Please visit the Instructions for Authors page before submitting a manuscript. The Article Processing Charge (APC) for publication in this open access journal is 2200 CHF (Swiss Francs). Submitted papers should be well formatted and use good English. Authors may use MDPI's English editing service prior to publication or during author revisions.

Keywords

  • Childhood
  • Adolescence
  • Sustainable development
  • Protective factors
  • Risk factors
  • Psychosocial adjustment and well-being
  • Family context
  • School context
  • Cultural and environmental differences

Published Papers (14 papers)

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Research

Article
Subjective Well-Being, Emotional Intelligence, and Mood of Parents: A Model of Relationships. Impact of Giftedness
Sustainability 2020, 12(21), 8810; https://doi.org/10.3390/su12218810 - 23 Oct 2020
Cited by 7 | Viewed by 2976
Abstract
The well-being of parents could be either a protective or risk factor for themselves or their children. Our objective is to analyse the affective components of subjective well-being (SWB), emotional intelligence (EI), and parental mood. Parents of gifted children may be a vulnerable [...] Read more.
The well-being of parents could be either a protective or risk factor for themselves or their children. Our objective is to analyse the affective components of subjective well-being (SWB), emotional intelligence (EI), and parental mood. Parents of gifted children may be a vulnerable group because they face exceptional challenges in raising their children, sometimes with neither educational nor social support. We assess whether parents’ EI predicts their SWB and whether positive and negative mood mediate this relationship in two different groups of parents (with or without gifted children). The sample comprised 280 parents. To test the hypotheses, descriptive analysis and structural equation modelling (SEM) were conducted. In both groups of parents, EI predicted SWB, and mood played a mediating role. Parents of gifted children had poorer SWB due to a higher number of negative experiences. Additionally, these parents tended to express more anger. Thus, parents of gifted children are an at-risk group. Our work highlights the need for teachers and social agents to consider families to facilitate the inclusion of gifted students and improve their health and that of their parents. Full article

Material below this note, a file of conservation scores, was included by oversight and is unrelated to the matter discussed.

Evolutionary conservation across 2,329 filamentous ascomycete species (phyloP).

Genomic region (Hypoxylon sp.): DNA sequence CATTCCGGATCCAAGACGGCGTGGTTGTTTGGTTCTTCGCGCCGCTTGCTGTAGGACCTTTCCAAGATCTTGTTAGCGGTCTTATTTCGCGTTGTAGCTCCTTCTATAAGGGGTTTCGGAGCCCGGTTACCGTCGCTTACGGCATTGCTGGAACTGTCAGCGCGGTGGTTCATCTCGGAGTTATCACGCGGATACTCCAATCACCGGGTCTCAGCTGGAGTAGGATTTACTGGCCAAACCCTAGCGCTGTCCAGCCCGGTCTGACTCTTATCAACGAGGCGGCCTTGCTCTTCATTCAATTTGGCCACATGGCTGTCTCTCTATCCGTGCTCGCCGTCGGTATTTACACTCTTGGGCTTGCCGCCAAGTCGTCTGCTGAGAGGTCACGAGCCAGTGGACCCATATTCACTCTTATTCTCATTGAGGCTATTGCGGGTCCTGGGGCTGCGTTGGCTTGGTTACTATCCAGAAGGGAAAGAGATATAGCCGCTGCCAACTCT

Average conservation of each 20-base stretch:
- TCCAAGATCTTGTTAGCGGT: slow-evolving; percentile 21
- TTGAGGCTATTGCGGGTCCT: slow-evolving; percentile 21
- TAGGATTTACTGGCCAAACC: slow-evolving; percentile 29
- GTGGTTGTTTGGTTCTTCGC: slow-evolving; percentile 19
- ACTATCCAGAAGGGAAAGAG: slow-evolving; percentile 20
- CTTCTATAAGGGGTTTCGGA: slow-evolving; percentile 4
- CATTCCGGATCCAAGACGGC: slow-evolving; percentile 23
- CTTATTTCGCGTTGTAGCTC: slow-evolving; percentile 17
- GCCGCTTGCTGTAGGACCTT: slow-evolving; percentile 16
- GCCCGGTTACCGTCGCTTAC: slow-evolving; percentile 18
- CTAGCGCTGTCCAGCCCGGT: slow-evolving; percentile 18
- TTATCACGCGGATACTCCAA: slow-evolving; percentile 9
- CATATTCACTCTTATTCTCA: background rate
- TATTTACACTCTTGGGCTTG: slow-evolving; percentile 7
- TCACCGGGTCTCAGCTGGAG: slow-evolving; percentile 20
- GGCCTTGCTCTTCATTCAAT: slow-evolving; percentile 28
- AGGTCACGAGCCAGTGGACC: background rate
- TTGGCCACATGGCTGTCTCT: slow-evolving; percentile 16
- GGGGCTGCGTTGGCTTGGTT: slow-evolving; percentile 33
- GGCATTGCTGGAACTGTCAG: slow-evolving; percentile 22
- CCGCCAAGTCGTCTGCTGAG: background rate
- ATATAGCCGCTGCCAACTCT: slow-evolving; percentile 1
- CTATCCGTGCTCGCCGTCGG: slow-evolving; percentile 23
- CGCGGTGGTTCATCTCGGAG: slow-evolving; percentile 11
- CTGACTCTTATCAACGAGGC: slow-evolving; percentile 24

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Article
Beliefs about Child-Rearing and Development in Spain and Peru. A Comparative Analysis for Adapting Parenting Support Programs
Sustainability 2020, 12(18), 7268; https://doi.org/10.3390/su12187268 - 04 Sep 2020
Cited by 4 | Viewed by 2515
Abstract
Migrant families who settle in host cultures may find themselves in situations of vulnerability which hinder the exercise of their parental responsibilities. While there are many support programs targeted at these families, they are n ot always sensitive to the acculturation process. This [...] Read more.